8 A Transverse Wave A transverse wave is a wave in which the displacement is perpendicular to the direction in which the wave travels. For example, a wave travels along a string in a horizontal direction while the particles that make up the string oscillate vertically. Slide A Longitudinal Wave In a longitudinal wave, the particles in the medium move parallel to the direction in which the wave travels. Here we see a chain of masses connected by springs. If you give the first mass in the chain a sharp push, a disturbance travels down the chain by compressing and expanding the springs. Slide Wave Speed The speed of transverse waves on a string stretched with tension T s is: Where µ is the string s mass-to-length ratio, also called the linear density: Slide

9 QuickCheck 20.1 These two wave pulses travel along the same stretched string, one after the other. Which is true? A. v A > v B B. v B > v A C. v A = v B D. Not enough information to tell. Slide QuickCheck 20.1 These two wave pulses travel along the same stretched string, one after the other. Which is true? A. v A > v B B. v B > v A Wave speed depends on the properties of the medium, C. v A = v B not on the amplitude of the wave. D. Not enough information to tell. Slide QuickCheck 20.2 For a wave pulse on a string to travel twice as fast, the string tension must be A. Increased by a factor of 4. B. Increased by a factor of 2. C. Decreased to one half its initial value. D. Decreased to one fourth its initial value. E. Not possible. The pulse speed is always the same. Slide

10 QuickCheck 20.2 For a wave pulse on a string to travel twice as fast, the string tension must be A. Increased by a factor of 4. B. Increased by a factor of 2. C. Decreased to one half its initial value. D. Decreased to one fourth its initial value. E. Not possible. The pulse speed is always the same. Slide Snapshot Graph A graph that shows the wave s displacement as a function of position at a single instant of time is called a snapshot graph. For a wave on a string, a snapshot graph is literally a picture of the wave at this instant. Slide One-Dimensional Waves The figure shows a sequence of snapshot graphs as a wave pulse moves. These are like successive frames from a movie. Notice that the wave pulse moves forward distance x = v t during the time interval t. That is, the wave moves with constant speed. Slide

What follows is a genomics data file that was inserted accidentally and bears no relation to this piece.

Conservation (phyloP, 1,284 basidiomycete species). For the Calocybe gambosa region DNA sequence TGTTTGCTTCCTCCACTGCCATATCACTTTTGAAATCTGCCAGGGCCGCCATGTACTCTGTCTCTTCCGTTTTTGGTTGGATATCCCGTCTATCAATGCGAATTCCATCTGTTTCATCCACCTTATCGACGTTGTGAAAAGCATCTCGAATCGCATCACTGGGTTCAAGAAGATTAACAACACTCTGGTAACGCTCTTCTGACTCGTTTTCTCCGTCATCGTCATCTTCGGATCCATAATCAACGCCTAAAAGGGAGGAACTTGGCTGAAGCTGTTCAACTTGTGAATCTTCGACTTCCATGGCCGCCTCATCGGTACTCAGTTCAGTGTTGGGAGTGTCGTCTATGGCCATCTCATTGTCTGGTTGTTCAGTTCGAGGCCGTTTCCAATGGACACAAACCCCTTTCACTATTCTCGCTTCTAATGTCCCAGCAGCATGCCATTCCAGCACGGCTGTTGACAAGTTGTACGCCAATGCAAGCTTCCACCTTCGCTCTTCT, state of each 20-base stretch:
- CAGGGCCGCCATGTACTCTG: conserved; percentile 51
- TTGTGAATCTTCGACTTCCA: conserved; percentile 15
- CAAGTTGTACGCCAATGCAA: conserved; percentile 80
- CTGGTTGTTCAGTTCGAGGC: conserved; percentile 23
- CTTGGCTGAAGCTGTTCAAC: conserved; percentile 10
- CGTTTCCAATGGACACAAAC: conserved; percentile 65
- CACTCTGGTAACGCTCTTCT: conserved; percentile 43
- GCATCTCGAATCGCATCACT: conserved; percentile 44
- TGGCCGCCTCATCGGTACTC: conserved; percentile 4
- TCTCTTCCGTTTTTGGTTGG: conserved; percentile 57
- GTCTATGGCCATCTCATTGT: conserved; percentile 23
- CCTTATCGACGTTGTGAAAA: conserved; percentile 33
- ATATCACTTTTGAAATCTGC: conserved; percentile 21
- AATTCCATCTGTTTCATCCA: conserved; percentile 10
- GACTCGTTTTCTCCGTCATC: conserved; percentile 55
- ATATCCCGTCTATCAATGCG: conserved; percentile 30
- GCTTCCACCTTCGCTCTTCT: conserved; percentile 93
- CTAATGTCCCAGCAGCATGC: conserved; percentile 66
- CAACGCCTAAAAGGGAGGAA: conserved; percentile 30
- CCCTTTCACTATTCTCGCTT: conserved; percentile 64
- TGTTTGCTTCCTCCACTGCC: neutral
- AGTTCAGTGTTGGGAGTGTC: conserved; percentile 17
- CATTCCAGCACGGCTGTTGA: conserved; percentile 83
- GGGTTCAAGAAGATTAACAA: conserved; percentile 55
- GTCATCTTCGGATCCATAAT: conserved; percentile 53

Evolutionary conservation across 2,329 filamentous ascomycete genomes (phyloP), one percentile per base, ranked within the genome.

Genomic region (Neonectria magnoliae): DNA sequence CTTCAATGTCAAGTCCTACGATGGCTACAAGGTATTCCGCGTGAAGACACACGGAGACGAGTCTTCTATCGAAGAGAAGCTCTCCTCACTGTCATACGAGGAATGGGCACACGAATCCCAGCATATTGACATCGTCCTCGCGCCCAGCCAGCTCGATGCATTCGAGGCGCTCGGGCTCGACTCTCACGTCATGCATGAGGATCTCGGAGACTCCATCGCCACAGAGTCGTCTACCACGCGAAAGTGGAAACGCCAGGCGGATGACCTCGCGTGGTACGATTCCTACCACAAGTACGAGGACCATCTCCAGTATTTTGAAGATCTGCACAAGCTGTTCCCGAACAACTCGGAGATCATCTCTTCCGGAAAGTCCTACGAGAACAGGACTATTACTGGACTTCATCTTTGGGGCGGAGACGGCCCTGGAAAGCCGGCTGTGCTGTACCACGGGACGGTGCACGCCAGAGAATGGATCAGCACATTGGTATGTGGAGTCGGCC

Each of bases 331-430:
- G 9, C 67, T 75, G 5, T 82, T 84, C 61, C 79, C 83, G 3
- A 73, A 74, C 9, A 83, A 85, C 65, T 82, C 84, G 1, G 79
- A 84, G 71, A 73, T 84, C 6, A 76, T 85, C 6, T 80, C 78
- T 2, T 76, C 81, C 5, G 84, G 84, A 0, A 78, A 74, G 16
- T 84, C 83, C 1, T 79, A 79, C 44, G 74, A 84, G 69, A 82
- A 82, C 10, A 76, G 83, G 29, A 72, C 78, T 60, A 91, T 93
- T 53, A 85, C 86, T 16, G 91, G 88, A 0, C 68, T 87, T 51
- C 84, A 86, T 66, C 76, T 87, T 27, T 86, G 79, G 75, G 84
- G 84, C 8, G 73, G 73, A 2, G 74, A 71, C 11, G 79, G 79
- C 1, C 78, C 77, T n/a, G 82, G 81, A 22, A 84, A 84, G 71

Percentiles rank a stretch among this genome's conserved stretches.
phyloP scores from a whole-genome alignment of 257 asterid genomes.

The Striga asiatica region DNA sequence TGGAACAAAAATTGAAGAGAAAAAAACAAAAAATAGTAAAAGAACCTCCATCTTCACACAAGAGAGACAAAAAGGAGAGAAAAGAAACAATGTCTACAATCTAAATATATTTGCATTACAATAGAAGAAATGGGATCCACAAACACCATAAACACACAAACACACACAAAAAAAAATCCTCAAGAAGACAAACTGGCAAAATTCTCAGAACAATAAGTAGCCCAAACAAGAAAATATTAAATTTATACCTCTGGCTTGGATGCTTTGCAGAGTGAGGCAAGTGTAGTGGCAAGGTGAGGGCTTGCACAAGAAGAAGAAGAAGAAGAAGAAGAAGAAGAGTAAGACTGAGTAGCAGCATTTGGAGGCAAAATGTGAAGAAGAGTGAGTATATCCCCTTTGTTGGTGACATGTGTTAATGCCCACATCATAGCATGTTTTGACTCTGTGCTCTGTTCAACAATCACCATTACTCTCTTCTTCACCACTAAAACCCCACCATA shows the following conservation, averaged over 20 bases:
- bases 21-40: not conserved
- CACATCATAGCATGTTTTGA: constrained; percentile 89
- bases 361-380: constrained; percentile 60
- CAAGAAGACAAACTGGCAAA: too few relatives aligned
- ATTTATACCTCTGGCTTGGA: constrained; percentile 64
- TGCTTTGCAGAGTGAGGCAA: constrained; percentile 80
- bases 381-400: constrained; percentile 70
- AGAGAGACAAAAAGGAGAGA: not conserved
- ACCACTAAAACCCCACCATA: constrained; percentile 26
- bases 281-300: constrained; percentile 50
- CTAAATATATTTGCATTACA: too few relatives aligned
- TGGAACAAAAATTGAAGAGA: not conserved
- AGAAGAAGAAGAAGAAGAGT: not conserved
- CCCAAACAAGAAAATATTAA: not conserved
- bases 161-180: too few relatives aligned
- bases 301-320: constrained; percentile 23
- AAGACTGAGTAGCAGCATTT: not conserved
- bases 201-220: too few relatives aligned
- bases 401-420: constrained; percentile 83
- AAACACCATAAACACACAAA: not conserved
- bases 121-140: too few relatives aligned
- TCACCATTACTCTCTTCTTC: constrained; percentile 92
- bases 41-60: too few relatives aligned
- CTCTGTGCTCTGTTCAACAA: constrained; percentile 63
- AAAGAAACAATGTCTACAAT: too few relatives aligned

11 History Graph A graph that shows the wave s displacement as a function of time at a single position in space is called a history graph. This graph tells the history of that particular point in the medium. Note that for a wave moving from left to right, the shape of the history graph is reversed compared to the snapshot graph. Slide An Alternative Look at a Traveling Wave Slide Visualizing a Longitudinal Wave Slide

12 The Displacement In the wave at a sporting event, the wave moves around the stadium, but the particles (people) undergo small displacements from their equilibrium positions. When describing a wave mathematically, we ll use the generic symbol D to stand for the displacement of a wave of any type. D(x, t) = the displacement at time t of a particle at position x. Slide Sinusoidal Waves A wave source at x = 0 that oscillates with simple harmonic motion (SHM) generates a sinusoidal wave. Slide Sinusoidal Waves Above is a history graph for a sinusoidal wave, showing the displacement of the medium at one point in space. Each particle in the medium undergoes simple harmonic motion with frequency f, where f = 1/T. The amplitude A of the wave is the maximum value of the displacement. Slide